The process of globalization is one that has been widely examined by scholars and experts. Although most seem to agree that the process of globalization is indeed having a powerful impact on the development of the international community, the analyses and evaluations that have been offered often focus on a myriad of causes and antecedents for change in this manner. While critiques of globalization and its evolution are often well grounded in theory and empirical data, there are so many different opinions offered on the subject that it is difficult to know for sure which opinion presents the most valid viewpoint. With the realization that so much attention has been given to the subject of globalization its root causes, there is a clear impetus for scholars to look at this issue more comprehensively. Utilizing this as a basis for investigation, this research considers the assertion that globalization is more an economic than a cultural revolution.
[...] Social Justice, 1-20. Bardhan, P. (2006). Does globalization help or hurt the world's poor? Scientific American, 294(4), 84-91. Giddens, A. (1990). The Consequences of Modernity. Cambridge: Polity Press. Granell, E. (2000). Culture and globalization: A Latin American challenge. Industrial & Commercial Training, 89-93. Kahler, M. (2004) Economic security [...]
[...] Rather when globalization becomes an integral part of an individual culture, the infrastructures of traditional values that have permeated a particular culture are challenged. In this context, individuals and societies must make a choice about how to move forward in a globalized and modernized world. Will the society embrace the cultural attitudes and values that have been brought as a result of globalization? Or will the society choose to adhere to traditional values and ideas that fundamental to existing culture? [...]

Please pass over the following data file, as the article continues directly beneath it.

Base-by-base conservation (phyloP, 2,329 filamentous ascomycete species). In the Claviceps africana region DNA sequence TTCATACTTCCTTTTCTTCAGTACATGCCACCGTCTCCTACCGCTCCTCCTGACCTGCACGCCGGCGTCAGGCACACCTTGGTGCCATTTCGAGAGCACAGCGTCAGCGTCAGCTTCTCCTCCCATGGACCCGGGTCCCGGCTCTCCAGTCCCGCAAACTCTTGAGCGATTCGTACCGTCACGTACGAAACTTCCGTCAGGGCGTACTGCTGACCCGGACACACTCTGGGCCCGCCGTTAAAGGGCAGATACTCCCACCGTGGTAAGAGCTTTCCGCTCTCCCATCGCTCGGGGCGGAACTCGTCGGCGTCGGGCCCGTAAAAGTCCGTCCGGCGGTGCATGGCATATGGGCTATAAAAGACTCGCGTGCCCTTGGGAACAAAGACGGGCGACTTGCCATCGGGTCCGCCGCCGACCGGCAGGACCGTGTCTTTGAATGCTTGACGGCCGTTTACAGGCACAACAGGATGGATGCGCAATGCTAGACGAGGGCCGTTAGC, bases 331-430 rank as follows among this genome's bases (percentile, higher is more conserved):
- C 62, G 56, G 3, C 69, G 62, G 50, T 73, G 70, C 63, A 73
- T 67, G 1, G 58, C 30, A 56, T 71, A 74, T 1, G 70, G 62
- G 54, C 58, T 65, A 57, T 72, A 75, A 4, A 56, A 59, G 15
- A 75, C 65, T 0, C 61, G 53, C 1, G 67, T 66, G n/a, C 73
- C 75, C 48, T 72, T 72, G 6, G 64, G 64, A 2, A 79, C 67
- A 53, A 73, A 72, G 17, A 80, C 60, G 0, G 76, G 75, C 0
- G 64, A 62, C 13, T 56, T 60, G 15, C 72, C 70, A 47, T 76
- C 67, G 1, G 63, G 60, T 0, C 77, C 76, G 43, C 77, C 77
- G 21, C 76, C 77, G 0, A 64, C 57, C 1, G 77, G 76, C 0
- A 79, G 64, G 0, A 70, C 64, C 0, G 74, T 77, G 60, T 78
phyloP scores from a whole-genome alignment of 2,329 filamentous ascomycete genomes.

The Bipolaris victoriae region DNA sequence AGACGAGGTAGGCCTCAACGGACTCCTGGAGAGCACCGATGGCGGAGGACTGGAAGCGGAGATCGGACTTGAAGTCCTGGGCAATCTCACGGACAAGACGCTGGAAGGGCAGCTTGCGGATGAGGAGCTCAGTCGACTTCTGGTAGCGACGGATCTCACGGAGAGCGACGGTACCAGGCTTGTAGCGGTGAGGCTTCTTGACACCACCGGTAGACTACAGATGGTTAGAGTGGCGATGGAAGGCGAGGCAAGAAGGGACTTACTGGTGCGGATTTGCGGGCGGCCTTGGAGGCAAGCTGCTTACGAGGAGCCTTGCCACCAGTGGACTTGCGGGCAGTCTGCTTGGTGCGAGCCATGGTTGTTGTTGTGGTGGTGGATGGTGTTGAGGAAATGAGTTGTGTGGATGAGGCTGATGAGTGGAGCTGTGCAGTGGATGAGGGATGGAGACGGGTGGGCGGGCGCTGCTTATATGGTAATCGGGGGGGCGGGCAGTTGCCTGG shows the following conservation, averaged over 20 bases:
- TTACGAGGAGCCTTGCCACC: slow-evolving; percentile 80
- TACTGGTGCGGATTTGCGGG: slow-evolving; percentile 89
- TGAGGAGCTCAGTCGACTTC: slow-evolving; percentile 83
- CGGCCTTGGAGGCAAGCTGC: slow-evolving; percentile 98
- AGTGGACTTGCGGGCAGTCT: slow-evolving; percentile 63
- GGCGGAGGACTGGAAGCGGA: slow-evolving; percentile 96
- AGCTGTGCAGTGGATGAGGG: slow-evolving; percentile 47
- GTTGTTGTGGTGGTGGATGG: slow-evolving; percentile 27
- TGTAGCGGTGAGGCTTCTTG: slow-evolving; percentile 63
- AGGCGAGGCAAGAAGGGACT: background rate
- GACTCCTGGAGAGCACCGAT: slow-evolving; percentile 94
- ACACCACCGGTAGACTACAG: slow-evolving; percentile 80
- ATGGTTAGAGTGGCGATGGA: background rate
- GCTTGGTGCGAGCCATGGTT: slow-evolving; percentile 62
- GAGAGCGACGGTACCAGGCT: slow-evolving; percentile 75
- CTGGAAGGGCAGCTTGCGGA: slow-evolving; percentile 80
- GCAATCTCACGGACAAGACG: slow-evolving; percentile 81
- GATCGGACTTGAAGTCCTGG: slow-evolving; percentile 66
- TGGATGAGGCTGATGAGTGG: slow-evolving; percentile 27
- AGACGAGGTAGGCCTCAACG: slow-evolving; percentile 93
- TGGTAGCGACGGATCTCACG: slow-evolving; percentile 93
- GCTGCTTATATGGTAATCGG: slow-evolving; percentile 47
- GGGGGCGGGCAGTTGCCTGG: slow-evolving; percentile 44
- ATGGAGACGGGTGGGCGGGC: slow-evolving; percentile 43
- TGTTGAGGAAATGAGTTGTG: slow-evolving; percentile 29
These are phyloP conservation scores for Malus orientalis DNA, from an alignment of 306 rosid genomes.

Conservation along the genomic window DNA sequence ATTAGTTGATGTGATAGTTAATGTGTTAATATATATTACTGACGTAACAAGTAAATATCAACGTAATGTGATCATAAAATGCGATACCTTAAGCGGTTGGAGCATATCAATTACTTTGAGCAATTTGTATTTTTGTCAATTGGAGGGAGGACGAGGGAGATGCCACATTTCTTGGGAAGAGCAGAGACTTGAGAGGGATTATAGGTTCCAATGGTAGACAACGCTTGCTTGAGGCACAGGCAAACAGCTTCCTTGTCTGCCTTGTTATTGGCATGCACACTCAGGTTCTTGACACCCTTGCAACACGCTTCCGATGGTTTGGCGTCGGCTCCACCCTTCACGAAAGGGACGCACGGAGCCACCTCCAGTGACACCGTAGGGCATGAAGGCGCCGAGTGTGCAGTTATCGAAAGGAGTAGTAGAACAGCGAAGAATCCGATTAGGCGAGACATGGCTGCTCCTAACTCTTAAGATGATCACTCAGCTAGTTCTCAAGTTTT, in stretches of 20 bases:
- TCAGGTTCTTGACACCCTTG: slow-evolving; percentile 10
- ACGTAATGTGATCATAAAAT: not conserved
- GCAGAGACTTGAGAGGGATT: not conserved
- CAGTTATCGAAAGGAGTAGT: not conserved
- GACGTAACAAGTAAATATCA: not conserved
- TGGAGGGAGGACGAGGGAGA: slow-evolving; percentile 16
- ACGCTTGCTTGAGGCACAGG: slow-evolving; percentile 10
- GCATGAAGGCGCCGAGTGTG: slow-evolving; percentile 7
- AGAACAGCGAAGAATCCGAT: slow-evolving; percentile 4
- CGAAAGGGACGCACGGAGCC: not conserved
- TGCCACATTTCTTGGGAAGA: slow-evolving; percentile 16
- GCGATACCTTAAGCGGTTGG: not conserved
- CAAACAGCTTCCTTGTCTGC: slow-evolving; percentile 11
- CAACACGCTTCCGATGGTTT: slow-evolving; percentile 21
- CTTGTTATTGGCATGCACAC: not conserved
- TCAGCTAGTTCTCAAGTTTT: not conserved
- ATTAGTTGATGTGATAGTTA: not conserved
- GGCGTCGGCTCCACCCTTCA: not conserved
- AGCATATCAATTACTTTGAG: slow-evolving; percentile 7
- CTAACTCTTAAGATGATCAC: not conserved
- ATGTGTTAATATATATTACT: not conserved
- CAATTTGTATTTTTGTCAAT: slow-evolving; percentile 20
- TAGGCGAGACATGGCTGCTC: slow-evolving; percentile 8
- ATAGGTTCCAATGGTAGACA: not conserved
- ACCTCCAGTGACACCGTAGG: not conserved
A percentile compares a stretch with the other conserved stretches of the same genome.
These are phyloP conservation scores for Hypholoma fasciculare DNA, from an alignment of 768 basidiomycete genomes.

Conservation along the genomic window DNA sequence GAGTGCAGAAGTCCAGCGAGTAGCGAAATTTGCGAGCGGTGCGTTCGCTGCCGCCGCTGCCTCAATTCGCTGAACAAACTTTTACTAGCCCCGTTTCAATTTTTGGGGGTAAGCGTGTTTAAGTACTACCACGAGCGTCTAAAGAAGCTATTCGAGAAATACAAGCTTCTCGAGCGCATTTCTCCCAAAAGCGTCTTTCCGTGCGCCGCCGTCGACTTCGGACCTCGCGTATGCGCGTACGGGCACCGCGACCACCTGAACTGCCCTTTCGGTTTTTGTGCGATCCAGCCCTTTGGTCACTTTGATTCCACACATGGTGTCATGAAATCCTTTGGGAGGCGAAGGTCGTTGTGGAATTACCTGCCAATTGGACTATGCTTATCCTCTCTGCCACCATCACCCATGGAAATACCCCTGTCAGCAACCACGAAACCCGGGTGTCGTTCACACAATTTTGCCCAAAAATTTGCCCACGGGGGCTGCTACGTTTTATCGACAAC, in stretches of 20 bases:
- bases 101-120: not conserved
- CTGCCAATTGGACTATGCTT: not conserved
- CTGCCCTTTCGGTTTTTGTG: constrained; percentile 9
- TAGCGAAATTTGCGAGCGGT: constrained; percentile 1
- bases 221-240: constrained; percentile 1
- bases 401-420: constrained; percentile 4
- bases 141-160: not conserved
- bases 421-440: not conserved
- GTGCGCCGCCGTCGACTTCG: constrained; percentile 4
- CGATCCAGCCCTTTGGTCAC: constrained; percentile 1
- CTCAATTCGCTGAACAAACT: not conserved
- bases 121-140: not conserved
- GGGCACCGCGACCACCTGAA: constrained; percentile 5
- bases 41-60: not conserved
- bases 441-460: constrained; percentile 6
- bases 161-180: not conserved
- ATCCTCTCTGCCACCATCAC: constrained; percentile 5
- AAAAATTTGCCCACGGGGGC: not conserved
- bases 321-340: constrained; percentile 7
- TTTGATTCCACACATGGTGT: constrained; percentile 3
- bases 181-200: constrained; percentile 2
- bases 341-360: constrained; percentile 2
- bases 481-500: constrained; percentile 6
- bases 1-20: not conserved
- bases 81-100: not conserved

[...] This author goes on to note that technology and various goods permeate culture, even when a particular culture does not want change: In the 19th century the postal service, newspapers, transcontinental railroads, and great steam-powered ships wrought fundamental changes. Telegraph, telephone, radio, and television tied tighter and more intricate knots between individuals and the wider world. Now computers, the Internet, cellular phones, cable TV, and cheaper jet transportation have accelerated and complicated these connections (p. 7). The end result of this process is culture change, over which most individuals have no real control. [...]
[...] At the same time, globalization has produced a redefinition of economic security in light of the risks posed by cross-border networks of non-state actors and by the economic volatility of the new global environment” (p. 485). When examined in this context it becomes evident that the very nature of globalization in integrally tied to economics. Without the presence of economic forces, globalization would not have been initiated. Further, without the presence of current economic forces, there would be no impetus to continue to perpetuate the cycle of globalization. [...]
[...] Indeed, world cities are also linked by a transnational field composed of political and cultural capital. The global city is the culmination of a process of concentration of different species of capital: capital of physical force or instruments of coercion, economic capital, cultural capital, and symbolic capita (p. 3-4). What this effectively suggests is that the evolution of globalization is not fully grounded only in economic discourse. Wherry and Curran go on to assert that it is the cultural capital “which enables the state to exercise power over the different fields and over the different particular species of capital” (p. [...]
Online readingwith our online reader
Content validatedby our reading committee